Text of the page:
There’s a blackout across New York City. In the Arconia apartment complex, a murder investigation is occurring. And during all of this, the building’s residents come together for one moment and sing. This is “Only Murders in the Building.” There’s murder, there’s mystery, but what stands out most is the cast of characters and how they deal with the chaos they find themselves in. Though the episode had suspenseful moments and revelations for the investigation, the moment that stands out most is how the background characters interact and expand beyond just one-note personalities into complex characters with hopes and goals of their own. What’s even better is how these characters return throughout the season to help solve the mystery underlying the show.
The show centers on Charles (Steve Martin), Oliver (Martin Short) and Mabel (Selena Gomez), all residents in the New York apartment complex, “The Arconia.” In the first season, Mabel’s childhood friend Tim Konos is found dead in his apartment, leading the three to unite over their shared interest in murder-mystery podcasts and start their own. The trio, despite all odds, make not only a great team unit, but great investigators, too. After a night of celebration over the arrest of Tim’s killer, the three get a mysterious text and find a dead body in Mabel’s apartment: their neighbor Bunny Folger, the owner of the building. The second season picks up on this thread, with the main trio investigating the killing, while defending their reputations from rival podcaster Cinda Canning (Tina Fey) and the crooked Detective Kreps (Michael Rapaport). These five aren’t the only characters the show takes time to know, however. In fact, every character, no matter how small, feels developed in such a way that they have a life outside of their purpose in the story. This is one of my favorite aspects of the show.
In the first season, the question “who killed Tim Konos?” carries much of the plot, but the second season places less emphasis on the actual murder and more on a wider theme of family. Family remains a clear theme that runs through the season, with all three central characters confronting their own fears and obstacles: Oliver worries about the results of a DNA test; Charles confronts the meaning of fatherhood as mysteries towards his own father arise coinciding with the arrival of his former partner’s daughter, someone who viewed him as a father figure himself; Mabel confronts her unhealthy coping mechanisms regarding death and negative emotions that rose from her own father’s death. Through all of these subplots, new revelations arise that lead the investigators to new evidence, no matter how unlikely they seem. The mystery is not impossible to solve, but it is not so clear that one could solve it from the season’s start: the show makes a point to have the audience learn and connect the pieces in the same ways the characters do. Twists are surprising, yet always rooted in information that was already known: the twist comes from solving the puzzle, not learning something unknown to the audience entirely.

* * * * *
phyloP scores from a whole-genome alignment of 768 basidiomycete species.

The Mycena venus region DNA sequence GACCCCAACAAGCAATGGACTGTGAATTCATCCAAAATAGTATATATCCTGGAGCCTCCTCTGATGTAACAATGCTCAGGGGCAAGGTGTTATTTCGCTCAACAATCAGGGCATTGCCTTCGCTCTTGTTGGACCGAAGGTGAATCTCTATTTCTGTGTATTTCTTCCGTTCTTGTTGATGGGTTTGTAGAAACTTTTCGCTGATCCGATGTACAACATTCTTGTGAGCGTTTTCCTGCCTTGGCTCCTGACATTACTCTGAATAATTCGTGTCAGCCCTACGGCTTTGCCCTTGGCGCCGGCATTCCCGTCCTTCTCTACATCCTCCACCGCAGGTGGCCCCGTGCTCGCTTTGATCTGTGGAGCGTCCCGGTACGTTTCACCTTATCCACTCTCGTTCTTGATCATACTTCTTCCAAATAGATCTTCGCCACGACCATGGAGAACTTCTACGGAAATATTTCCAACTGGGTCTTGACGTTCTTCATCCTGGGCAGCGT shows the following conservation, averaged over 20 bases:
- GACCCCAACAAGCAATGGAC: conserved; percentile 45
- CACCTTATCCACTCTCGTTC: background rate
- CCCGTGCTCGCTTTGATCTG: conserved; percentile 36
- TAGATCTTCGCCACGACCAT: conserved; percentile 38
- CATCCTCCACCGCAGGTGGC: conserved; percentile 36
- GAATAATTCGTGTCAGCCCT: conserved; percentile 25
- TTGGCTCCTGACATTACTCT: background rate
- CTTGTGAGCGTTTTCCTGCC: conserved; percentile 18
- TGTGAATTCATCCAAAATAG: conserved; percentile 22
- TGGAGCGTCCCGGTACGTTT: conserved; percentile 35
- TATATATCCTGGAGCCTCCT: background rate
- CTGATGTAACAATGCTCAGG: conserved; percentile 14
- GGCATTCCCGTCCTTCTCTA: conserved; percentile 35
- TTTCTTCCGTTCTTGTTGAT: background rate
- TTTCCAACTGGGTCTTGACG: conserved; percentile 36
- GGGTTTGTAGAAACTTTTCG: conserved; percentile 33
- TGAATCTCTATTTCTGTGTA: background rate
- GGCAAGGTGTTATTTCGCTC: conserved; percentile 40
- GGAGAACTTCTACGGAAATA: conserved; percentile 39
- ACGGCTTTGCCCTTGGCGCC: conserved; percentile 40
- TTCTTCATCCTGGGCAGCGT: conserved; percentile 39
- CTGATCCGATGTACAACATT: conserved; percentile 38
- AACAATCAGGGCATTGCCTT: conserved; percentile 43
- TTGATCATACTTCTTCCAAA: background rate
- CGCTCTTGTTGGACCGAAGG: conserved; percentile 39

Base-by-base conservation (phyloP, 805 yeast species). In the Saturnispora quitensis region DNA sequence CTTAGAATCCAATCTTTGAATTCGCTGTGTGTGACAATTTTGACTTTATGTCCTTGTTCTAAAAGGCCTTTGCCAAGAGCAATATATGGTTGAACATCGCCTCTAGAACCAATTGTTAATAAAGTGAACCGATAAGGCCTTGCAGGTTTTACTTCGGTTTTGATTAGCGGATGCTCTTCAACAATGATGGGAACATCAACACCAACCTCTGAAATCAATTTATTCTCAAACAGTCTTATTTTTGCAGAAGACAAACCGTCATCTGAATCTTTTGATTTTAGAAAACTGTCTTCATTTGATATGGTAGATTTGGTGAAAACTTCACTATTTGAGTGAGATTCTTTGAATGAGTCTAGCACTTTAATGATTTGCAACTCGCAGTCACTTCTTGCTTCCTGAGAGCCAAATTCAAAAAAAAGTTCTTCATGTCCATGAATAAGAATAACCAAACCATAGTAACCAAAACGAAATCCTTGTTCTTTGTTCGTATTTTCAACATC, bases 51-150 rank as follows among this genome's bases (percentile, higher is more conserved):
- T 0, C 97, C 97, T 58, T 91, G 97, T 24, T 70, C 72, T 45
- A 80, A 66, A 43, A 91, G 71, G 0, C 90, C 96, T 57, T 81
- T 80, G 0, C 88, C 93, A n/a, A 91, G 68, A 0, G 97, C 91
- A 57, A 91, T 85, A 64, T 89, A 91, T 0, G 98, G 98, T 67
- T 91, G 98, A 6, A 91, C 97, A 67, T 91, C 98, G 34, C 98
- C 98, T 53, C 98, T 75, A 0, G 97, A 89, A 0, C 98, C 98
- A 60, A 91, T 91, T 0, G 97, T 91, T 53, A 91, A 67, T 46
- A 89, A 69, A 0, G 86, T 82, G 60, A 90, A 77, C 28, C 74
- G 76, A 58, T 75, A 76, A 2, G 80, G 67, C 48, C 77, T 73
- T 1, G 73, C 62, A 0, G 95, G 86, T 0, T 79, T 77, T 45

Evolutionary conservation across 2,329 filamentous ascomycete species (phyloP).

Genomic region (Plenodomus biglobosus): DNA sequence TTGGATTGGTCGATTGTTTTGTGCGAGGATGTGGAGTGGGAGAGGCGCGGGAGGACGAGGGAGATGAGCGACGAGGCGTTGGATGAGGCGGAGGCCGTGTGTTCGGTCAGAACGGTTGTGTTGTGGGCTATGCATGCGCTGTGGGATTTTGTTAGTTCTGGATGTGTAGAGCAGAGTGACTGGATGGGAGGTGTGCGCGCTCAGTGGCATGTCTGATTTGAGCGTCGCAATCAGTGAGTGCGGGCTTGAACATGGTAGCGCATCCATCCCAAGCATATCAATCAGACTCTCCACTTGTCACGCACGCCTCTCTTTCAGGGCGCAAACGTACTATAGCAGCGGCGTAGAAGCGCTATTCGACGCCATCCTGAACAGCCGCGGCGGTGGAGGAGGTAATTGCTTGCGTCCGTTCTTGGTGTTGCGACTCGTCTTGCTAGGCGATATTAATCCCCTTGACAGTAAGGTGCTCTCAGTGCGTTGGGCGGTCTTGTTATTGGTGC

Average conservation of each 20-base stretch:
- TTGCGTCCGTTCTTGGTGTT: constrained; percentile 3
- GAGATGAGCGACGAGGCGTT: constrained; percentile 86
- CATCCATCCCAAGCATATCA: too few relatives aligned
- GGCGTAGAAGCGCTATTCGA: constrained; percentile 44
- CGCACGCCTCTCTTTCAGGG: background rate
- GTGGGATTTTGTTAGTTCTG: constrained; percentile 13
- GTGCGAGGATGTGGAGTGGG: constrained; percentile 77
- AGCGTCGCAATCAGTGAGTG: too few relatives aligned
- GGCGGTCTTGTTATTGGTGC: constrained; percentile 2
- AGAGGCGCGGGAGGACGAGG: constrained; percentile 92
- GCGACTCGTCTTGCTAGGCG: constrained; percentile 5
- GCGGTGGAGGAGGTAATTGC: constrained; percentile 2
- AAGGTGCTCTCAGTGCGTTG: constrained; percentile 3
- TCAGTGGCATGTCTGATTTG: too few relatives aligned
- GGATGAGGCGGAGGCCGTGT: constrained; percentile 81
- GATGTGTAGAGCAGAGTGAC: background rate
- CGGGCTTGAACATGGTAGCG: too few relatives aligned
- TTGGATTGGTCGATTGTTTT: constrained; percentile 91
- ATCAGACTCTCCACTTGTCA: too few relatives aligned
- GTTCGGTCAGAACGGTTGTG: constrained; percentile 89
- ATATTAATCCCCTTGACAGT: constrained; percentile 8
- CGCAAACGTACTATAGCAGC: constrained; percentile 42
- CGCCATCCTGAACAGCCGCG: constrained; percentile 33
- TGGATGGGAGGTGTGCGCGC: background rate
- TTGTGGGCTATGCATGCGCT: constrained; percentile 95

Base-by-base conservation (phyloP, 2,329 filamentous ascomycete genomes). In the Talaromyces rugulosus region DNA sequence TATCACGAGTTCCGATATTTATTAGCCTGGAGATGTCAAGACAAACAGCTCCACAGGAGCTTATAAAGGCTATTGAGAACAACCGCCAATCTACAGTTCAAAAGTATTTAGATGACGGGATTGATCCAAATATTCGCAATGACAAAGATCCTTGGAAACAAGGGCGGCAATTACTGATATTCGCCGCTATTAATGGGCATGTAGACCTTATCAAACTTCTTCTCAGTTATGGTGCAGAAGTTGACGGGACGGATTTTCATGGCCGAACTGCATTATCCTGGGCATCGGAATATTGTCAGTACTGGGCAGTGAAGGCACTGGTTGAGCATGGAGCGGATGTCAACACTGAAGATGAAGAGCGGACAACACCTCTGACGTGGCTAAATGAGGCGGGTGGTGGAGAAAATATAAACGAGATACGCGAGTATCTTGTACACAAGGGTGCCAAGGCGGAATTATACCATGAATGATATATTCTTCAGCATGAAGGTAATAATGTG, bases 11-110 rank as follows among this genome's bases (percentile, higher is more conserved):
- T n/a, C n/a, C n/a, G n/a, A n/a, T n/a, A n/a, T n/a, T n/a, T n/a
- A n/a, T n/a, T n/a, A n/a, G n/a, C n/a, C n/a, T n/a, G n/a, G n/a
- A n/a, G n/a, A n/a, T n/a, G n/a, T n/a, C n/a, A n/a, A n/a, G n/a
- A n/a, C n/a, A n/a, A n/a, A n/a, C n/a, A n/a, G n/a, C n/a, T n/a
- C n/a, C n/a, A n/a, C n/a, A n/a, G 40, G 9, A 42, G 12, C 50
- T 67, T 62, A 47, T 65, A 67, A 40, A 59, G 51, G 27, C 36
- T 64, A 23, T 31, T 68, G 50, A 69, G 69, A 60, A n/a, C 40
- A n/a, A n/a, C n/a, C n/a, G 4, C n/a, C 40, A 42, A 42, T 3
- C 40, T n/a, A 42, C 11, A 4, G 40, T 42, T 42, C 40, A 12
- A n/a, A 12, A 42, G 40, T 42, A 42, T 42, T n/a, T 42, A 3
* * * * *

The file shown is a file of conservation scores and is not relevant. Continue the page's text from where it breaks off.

The show balances great character moments with an overarching mystery. Even when the show feels like it’s meandering or abandoning the mystery in favor of character moments that are unrelated to the wider picture, the show ties it all together with such skill it never feels forced or unfounded: every reveal is justified and has some foundation to stand on. The show is not only a great mystery, but also a masterful character-driven comedy, carried by the performances of Short, Martin and Gomez, along with the writing that provides them with great material. Whether you’re looking for a laugh or a chance to play Sherlock, you can’t go wrong with “Only Murders in the Building.”
Show: “Only Murders in the Building”
Starring: Steve Martin, Martin Short, Selena Gomez, Tina Fey
Favorite Episodes: “The Tell,” “Hello Darkness,” “I Know Who Did It”
If you like: “The Afterparty,” “Knives Out”
Where to watch: Hulu
Shamrocks: 5 out of 5